4) confusing, what-the-hell-does-this-mean, speckled white-yellow-white-yellow-line -- I personally feel that it is an attempt at the sanity of motorcyclists by the police but from what I was told, if a line has any amount of yellow in it, treat it as if it is a yellow line. When I asked if it was permitted to wheelie down while avoiding the yellow areas, they just laughed. I have no idea why. ;-)
On the highway:
1) broken white-line (lane lines) -- Again, maybe crossed however turn, however, use of turn signal is needed. Tetsuya Nishimura also contributed: On major National Routes and Expressways, the distance from the beginning of a broken line to the beginning of the next broken line is usually 20 meters. It may not be the case in the city even if it's a major route.
------ ------ ------ ------
|<- 20m ->| |<- 20m ->|
2) solid white-line (lane lines) -- Okay to cross but use caution.
3) solid white-line (emergency lanes) -- These are not to be crossed unless stopping in the emergency lane. Although cagers enjoy barreling down the emergency lanes, especially during Golden Week and other times of major backups, you'll get stopped if they see you.
4) yellow-line (where incountered) -- Cannot cross although passing is allowed (???).
Other notes courtesy of Tetsuya Nishimura:
Two white diamonds lined up vertically Pedestrian crossing ahead
White inverted triangle Yield ahead
"60 Kou Chuu" ("60高中") 60km/h for high and mid speed vehicles
With this paint on the road, Chuusokusha (Mid-speed vehicle) that includes 125-250cc bikes can run at 60km/h, which exceeds the legal speed limit for the class on the ordinary street (50km/h) by 10km/h. 50 Kou Chuu and 40 Kou Chuu are more frequently seen. [Note: Wherever possible Japanese routinely exceed the speed limit anyway--patrol cars, comparitively speaking, are few and far between. Still, keeping Murphy's Law in mind...]
A typical city street.
Japan has a point system (you get "points" for various bad things, and various extra penalties kick in when the points reach certain limits). There are two levels of inebriation with respect to driving. One is plain and simple "drunk" (0.05% BAC, I believe). The other I translate as "tipsy", and is apparently a rather subjunctive observation of if you've been drinking or not.
In the following list of offenses and their respective point penalties, the second of a pair of numbers is the penalty if you're "tipsy" when you're nabbed. For example, riding w/o proper helmet is a 1 point violation unless the officer notices you've been drinking, at which it becomes a 7-point violation (and, as you'll see, a one-month suspension of your license).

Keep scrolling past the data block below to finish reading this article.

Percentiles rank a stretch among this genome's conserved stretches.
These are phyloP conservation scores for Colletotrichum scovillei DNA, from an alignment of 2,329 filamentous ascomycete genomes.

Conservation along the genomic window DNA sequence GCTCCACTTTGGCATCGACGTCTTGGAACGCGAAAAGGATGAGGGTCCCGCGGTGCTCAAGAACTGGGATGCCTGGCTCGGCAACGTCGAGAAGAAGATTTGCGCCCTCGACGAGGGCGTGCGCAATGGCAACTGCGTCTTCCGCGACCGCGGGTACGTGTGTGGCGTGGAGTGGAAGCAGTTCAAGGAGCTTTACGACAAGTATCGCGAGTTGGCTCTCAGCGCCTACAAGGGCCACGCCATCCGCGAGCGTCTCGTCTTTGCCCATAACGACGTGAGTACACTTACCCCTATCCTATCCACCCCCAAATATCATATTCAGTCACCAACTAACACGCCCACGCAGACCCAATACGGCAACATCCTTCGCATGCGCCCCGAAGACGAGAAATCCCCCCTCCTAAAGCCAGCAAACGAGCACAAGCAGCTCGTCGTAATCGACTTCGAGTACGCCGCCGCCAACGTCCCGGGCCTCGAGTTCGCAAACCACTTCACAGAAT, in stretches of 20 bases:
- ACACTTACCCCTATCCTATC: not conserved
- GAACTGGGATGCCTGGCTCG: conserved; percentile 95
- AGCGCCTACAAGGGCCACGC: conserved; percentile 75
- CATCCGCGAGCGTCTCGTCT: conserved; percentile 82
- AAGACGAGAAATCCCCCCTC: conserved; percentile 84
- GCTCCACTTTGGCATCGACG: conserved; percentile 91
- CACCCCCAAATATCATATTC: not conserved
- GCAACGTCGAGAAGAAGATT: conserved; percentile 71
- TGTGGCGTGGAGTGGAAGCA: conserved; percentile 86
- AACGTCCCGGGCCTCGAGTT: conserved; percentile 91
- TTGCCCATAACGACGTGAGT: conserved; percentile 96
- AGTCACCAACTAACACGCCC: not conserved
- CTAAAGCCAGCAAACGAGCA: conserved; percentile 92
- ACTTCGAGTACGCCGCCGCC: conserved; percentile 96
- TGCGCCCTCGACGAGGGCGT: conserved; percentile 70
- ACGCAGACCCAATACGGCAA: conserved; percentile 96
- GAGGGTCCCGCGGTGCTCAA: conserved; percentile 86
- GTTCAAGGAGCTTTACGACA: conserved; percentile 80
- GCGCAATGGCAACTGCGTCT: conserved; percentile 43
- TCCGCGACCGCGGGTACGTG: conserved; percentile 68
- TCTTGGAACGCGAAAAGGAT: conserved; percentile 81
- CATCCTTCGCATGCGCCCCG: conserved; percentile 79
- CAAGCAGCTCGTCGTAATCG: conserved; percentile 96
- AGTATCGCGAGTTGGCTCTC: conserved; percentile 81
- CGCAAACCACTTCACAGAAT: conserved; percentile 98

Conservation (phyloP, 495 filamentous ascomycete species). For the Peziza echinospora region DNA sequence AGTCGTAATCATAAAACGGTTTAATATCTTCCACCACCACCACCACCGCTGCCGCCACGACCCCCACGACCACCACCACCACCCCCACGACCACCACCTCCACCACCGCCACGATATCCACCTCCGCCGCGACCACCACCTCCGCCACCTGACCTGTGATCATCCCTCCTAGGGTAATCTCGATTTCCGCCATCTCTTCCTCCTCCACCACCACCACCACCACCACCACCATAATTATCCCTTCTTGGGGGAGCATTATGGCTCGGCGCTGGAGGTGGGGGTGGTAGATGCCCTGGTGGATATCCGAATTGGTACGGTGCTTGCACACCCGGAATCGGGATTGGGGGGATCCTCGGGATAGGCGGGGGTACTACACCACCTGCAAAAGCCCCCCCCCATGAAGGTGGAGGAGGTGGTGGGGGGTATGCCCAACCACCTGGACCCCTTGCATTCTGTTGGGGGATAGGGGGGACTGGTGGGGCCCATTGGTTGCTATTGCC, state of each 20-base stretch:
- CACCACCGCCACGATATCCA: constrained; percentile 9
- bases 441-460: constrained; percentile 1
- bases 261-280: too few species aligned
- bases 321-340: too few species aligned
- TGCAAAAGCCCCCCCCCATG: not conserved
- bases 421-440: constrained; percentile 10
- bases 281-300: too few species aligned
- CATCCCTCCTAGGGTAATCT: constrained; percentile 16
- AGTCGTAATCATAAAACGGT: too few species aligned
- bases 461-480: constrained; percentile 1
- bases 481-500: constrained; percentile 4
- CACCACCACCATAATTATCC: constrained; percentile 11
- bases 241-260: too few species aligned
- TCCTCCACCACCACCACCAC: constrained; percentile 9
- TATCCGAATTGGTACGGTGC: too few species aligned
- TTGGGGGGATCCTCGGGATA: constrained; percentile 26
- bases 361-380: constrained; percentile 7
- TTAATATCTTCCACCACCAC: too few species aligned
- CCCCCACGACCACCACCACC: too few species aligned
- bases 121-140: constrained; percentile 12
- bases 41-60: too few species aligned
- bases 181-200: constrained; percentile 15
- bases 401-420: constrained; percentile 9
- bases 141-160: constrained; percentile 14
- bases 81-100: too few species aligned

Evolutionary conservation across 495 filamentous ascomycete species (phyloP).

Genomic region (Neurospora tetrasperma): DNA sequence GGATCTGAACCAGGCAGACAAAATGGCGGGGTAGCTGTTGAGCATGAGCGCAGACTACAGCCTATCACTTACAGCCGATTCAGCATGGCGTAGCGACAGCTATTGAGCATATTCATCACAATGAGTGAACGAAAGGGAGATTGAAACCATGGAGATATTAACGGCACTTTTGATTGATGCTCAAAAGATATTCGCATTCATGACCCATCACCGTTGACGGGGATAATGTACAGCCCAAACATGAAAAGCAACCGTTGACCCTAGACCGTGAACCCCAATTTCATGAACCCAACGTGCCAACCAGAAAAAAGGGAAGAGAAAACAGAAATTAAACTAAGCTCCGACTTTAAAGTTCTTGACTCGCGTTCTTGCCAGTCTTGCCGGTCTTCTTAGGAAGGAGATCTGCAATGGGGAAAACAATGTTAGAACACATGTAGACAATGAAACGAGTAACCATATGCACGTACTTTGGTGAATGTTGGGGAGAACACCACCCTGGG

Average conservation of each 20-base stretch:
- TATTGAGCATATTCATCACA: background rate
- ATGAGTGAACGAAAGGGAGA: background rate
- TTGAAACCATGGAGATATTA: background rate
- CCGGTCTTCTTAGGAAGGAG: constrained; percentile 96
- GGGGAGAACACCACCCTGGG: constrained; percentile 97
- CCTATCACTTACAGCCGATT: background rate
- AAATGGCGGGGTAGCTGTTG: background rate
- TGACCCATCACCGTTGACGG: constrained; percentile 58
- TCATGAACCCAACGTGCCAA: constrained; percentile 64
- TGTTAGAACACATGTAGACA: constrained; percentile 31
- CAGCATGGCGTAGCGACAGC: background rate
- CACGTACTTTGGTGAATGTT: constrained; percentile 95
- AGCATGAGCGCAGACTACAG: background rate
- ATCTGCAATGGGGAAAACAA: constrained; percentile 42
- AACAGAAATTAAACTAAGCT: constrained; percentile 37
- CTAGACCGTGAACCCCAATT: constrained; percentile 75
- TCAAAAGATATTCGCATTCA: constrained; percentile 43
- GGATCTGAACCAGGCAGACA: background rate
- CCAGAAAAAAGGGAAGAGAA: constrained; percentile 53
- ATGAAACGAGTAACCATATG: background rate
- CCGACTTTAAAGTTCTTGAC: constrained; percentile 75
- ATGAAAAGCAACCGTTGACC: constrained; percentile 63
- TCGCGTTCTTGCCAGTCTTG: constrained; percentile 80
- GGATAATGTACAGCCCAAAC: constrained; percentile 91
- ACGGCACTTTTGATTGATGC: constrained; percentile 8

|License suspensions in last 3 years||Points for 1 month suspension||Points for revocation of 1 year||2 years||3 years|
Points more than three years old disappear. Also, a one-year clean record (no accidents or tickets) clears all points. Note that speeding 30 km/h over the limit results in six points, which is a one-month license suspension. Ouch! [Believe me, I know]
If your license is suspended, you have the option of going to a class (one or two days long, depending upon number of points) to reduce the length of the suspension. At the end of the class, you take a test (they have an English test available) whose most difficult question is something like "true or false: you can drive as wild and rude and crazy as you like, so long as you don't hurt anyone" (answer: false). Depending upon how well you do on the test (I got all answers correct; took three minutes), they reduce your suspension to as little as one day (that one day being the day you take the class, so you can't drive to the test center).
(list as of July, 1991)
If case of accident, points to add if deemed you caused; and are:
|Completely Responsible||Somewhat Responsible|
|Manslaughter||13 pts.||9 pts.|
|Major Injury||9 pts.||6 pts.|
|Light injury or property damage||6 pts.||4 pts.|
If you leave the scene of an accident, add 10 or 5 points based upon the circumstances.
Note that the above can be combined. For example, running a light while tipsy and causing a minor accident will result in at least 33 points and your license being revoked for two years. Each penalty has its own cash fine (a 30-50 km/h over the speed limit fine was 40,000 yen in 1993). ON TOP OF THAT, you'll have the following point-based license suspensions/revocations.
A cop car - best not to do something stupid with one of these behind you...
NOTE: This page contains Japanese script--if your computer's OS or browser is not set up to read it, many words will simply look like garbage. Try changing the way your browser reads the info - for example, using Firefox, click on "View", then "Character Encoding", then choose something like Japanese Shift_JIS.